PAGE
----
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Module TAX LAW

Module code: LW451
Credits: 10
Semester: 2
Department: SCHOOL OF LAW AND CRIMINOLOGY
International: Yes
Overview Overview
 

Tax is a fundamental part of our social and political systems. It is the way that our governments obtain the resources to advance whatever projects they may have. As such, it is what makes politics (and particularly democratic politics) possible. Without tax, there would be no need to argue about public education, or transport, or housing. Without tax, there would be no law and order, no courts, no policing. Tax is the foundation on which the modern state, the legal system and the political order is built.



Tax is central to how our society determines who wins and who loses, economically and politically. The tax system plays an essential role in addressing economic inequalities – or leaving those inequalities unaddressed. Tax is thus closely tied up with important philosophical questions, about equality and social justice. We impose different taxes on different people, depending on their income, their wealth, their family status, their choices about work and leisure activities. Each of these tax differences reflects a value judgment, and a contestable political choice to impose burdens on some, and relieve burdens on others.



The tax system is also a key tool through which, as a society, we express approval or disapproval of particular behaviours, and indeed seek to change those behaviours. This is a function of many other parts of the law also, perhaps most obviously the criminal law. However the criminal law is a blunt tool for addressing many behaviours that we might want to modify, so we turn to tax for a more nuanced regulatory response. Think about the high taxes imposed on cigarettes and fuel-inefficient vehicles, or the tax reliefs for pension contributions and nursing care. Through imposing or relieving taxes, we make particular options more or less attractive, and thereby (hopefully) lead some people to choose the options that we, as a society, prefer.



Tax also plays a central role in managing the wider economy: ideally helping to ‘smooth’ demand through the cycle of economic boom and bust; in practice often exacerbating it as politicians compete to offer the biggest tax cuts to voters. We rely on tax to ensure our international competitiveness, offering low corporation tax rates and (perhaps?) sweetheart deals to international businesses to attract inward investment. In so doing, we face challenges from other countries, who perceive our tax policies as unfairly undermining their tax bases, ‘stealing’ their taxes and/or their businesses.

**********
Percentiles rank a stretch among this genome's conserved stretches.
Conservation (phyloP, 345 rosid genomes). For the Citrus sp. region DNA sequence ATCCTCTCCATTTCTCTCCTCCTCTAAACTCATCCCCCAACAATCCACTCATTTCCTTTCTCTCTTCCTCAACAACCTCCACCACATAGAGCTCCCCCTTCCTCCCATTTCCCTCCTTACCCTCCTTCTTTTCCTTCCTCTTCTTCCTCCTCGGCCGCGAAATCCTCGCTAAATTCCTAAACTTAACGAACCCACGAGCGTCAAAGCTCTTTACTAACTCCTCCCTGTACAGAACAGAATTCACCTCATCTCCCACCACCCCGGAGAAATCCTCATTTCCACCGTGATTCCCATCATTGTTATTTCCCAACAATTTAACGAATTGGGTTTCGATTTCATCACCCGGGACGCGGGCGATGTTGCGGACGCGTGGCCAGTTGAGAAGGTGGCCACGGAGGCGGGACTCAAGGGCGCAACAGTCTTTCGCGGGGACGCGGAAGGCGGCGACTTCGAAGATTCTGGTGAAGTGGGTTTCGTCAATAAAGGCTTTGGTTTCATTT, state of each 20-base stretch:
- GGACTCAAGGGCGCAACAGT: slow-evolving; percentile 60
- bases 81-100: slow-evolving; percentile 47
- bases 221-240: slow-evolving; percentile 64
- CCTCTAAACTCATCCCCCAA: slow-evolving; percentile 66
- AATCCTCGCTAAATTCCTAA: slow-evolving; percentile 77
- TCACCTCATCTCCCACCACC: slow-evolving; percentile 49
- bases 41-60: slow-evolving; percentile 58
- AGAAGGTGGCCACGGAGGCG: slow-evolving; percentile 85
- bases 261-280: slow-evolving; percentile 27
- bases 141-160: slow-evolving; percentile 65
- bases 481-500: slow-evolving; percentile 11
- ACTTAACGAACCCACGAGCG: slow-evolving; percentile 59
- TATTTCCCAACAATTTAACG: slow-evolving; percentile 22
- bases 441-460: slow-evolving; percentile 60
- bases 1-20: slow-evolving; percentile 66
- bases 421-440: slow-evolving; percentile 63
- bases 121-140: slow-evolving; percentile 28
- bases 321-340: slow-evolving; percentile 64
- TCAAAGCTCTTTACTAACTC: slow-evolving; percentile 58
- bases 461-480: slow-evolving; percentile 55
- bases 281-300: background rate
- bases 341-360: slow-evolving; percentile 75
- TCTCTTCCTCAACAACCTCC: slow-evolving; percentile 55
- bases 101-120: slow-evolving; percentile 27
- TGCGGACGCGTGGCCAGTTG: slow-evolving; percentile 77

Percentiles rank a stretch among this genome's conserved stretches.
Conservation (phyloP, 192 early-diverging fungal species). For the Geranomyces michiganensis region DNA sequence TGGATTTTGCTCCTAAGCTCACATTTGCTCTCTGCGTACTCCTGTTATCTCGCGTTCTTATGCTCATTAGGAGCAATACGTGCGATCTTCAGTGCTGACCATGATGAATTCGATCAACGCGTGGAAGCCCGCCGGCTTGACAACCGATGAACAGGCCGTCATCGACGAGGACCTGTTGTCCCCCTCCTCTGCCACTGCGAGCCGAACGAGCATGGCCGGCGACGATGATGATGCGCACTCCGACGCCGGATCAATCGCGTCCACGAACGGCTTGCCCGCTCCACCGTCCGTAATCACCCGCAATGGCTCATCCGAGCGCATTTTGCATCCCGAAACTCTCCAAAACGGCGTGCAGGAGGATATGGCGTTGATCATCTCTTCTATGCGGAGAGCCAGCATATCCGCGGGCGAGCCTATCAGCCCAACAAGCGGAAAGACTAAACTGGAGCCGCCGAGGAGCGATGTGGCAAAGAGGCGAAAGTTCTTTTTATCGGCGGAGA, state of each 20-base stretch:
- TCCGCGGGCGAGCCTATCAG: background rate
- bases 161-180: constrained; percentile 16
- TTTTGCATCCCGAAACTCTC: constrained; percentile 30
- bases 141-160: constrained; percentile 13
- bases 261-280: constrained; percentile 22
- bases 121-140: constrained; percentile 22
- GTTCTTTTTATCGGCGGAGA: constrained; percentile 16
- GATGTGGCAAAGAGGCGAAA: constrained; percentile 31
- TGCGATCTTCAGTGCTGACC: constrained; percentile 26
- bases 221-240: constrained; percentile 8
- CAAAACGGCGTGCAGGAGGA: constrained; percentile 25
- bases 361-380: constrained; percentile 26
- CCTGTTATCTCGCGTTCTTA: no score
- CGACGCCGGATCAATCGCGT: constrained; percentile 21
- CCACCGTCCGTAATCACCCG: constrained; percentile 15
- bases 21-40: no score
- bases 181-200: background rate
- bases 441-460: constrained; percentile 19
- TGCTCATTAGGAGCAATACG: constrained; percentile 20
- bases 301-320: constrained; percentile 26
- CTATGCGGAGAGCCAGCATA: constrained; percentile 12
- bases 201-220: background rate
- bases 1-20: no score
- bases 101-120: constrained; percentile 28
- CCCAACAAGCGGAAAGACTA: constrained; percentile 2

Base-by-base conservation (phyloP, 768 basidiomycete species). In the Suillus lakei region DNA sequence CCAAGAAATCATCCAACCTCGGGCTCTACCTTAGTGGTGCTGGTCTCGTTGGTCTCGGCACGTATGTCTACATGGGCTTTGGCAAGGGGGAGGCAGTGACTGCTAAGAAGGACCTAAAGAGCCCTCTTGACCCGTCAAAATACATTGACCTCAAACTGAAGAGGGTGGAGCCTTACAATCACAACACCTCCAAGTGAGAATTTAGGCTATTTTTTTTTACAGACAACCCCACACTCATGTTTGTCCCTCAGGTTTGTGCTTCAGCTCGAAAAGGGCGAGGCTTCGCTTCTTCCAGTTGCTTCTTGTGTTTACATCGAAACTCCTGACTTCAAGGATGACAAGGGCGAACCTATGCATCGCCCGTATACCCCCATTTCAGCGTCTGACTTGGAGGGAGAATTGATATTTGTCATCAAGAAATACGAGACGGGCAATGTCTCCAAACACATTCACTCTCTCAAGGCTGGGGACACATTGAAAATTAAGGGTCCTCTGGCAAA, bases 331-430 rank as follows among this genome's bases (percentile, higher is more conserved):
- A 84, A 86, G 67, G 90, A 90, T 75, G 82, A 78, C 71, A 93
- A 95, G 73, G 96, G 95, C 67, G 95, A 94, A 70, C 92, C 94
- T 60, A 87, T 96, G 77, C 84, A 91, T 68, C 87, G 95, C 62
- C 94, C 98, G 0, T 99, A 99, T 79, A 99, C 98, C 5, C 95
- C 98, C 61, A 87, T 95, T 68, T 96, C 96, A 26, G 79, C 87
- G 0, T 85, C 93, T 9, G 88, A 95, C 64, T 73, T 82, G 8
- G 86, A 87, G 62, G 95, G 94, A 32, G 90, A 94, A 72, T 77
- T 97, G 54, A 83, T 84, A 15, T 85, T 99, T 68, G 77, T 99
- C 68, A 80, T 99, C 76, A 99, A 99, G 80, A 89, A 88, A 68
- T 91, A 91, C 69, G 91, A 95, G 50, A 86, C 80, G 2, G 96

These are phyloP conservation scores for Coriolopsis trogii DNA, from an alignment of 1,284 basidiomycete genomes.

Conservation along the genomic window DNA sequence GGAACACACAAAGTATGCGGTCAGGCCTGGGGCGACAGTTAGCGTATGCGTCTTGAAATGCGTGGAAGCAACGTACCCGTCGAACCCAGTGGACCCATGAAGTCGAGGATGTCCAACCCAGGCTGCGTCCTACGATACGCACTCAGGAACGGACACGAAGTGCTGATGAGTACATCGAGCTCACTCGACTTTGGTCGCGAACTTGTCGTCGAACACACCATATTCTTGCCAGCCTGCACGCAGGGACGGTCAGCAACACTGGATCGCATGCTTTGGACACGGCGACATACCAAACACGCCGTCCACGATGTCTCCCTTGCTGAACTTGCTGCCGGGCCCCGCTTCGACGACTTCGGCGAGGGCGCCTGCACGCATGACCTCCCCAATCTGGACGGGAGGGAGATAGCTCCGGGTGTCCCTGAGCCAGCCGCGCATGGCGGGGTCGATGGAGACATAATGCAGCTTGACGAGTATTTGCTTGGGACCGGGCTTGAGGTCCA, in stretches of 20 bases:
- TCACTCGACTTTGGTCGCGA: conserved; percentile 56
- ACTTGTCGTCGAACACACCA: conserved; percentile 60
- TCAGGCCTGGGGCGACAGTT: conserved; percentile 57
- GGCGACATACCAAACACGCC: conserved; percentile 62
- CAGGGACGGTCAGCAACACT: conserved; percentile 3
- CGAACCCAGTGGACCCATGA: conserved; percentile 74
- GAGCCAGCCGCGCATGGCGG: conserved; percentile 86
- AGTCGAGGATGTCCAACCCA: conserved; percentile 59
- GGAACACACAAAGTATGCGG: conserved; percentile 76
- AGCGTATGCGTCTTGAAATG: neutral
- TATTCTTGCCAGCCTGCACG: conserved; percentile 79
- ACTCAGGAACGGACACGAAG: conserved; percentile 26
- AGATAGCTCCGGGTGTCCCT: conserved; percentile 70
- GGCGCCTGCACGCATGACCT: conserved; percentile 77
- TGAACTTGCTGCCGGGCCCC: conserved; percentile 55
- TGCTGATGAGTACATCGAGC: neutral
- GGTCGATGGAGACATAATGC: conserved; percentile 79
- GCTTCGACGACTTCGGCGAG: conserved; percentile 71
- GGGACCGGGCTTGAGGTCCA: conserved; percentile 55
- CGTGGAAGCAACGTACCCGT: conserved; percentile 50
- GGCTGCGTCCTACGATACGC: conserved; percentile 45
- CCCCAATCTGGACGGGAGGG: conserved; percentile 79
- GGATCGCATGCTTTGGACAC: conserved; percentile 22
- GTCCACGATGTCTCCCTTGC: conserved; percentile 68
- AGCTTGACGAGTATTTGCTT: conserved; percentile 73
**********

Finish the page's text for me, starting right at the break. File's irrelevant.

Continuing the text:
Perhaps the most important reason to think about tax law, however, is that tax is everywhere. More than criminal law, or constitutional law, or even employment law, tax law has pervasive impacts on our daily lives. Very few of us have been arrested or prosecuted, but we have all paid taxes. The state has never restrained my physical liberty, but it picks my pocket on a daily basis. Tax is a – perhaps the – key relationship that we all have with the states under which we live. It is therefore important to think critically about the laws through which that relationship is expressed, about how they work, why they are the way they are, and how they might be different. That is what we are hoping to do in this module.


Module Content: Topics covered in any given year may include:

Interdisciplinary perspectives on tax law: efficiency, fairness, stability

Institutional aspects of tax law: the making of fiscal policy and the interpretation of tax statutes

Income tax and progressivity: taxation and inequality

Taxation and the family: feminist perspectives on income tax

Corporation Tax

Taxing Capital and Taxing Wealth

Value Added Tax

Environmental Taxes: Using taxes to pursue social policy

International Taxation: the challenge of international tax avoidance



Any aspect of this module may be changed in any given academic year, subject to the discretion of the module lecturer.

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Open Autumn Supplementals/Resits
 
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